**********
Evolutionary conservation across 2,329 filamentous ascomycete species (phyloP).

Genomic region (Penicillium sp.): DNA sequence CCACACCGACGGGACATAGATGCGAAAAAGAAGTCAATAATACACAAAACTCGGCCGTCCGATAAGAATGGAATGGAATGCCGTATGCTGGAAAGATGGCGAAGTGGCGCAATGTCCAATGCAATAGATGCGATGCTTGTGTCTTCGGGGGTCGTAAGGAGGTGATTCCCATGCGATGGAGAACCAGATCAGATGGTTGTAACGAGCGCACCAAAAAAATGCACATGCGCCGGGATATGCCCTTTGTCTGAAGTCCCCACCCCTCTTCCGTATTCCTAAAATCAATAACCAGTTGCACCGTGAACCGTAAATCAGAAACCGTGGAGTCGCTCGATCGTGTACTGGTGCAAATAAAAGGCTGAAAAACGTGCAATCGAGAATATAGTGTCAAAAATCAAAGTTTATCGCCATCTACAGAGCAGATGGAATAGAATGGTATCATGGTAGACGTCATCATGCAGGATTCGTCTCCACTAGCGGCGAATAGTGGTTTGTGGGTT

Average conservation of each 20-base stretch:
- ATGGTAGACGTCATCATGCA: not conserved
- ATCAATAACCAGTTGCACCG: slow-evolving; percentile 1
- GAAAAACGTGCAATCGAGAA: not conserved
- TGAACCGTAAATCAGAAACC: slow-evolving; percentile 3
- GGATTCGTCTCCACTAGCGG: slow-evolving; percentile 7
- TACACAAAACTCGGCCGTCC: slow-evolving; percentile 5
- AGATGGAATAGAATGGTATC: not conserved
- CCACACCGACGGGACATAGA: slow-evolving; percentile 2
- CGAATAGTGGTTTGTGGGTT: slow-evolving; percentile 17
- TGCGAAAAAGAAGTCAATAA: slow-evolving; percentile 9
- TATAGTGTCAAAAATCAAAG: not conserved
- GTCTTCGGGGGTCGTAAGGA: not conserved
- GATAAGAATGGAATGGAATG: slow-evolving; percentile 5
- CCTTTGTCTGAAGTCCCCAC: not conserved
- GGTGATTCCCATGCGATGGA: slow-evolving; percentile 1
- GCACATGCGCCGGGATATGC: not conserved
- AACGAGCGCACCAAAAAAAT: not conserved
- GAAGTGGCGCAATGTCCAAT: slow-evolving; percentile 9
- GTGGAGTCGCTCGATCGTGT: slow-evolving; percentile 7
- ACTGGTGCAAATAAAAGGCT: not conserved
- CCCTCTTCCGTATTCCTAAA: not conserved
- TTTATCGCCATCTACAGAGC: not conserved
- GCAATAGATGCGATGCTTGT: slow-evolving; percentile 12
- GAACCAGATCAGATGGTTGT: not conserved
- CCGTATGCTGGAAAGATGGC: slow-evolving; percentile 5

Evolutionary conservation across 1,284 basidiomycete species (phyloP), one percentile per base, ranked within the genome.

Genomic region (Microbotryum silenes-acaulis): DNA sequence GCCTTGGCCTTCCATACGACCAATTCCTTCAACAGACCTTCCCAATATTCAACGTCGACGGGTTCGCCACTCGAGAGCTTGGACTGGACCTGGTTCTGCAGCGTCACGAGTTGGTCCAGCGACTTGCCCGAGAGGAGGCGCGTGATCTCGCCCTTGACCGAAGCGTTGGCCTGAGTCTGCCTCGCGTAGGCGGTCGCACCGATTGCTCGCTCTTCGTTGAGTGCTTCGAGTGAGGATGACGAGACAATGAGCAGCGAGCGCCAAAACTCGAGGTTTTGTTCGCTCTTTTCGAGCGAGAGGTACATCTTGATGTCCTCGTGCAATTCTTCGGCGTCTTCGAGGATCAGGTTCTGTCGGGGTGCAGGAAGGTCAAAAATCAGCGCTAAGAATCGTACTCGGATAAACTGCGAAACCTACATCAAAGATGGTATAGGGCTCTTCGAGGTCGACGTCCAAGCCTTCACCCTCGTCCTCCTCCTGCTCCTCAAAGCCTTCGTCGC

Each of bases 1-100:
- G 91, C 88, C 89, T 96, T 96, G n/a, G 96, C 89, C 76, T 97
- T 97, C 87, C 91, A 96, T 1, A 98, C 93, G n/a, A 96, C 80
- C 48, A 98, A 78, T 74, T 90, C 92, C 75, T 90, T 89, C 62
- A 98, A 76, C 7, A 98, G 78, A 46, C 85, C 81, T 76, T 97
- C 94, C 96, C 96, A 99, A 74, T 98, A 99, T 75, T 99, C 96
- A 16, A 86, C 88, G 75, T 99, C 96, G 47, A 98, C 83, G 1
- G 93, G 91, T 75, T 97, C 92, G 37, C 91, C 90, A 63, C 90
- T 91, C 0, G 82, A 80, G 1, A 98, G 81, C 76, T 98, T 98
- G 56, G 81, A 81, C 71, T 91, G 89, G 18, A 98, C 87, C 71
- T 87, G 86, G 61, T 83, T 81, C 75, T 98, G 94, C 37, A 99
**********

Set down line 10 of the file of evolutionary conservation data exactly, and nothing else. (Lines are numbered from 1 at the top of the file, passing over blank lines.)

- AGATGGAATAGAATGGTATC: not conserved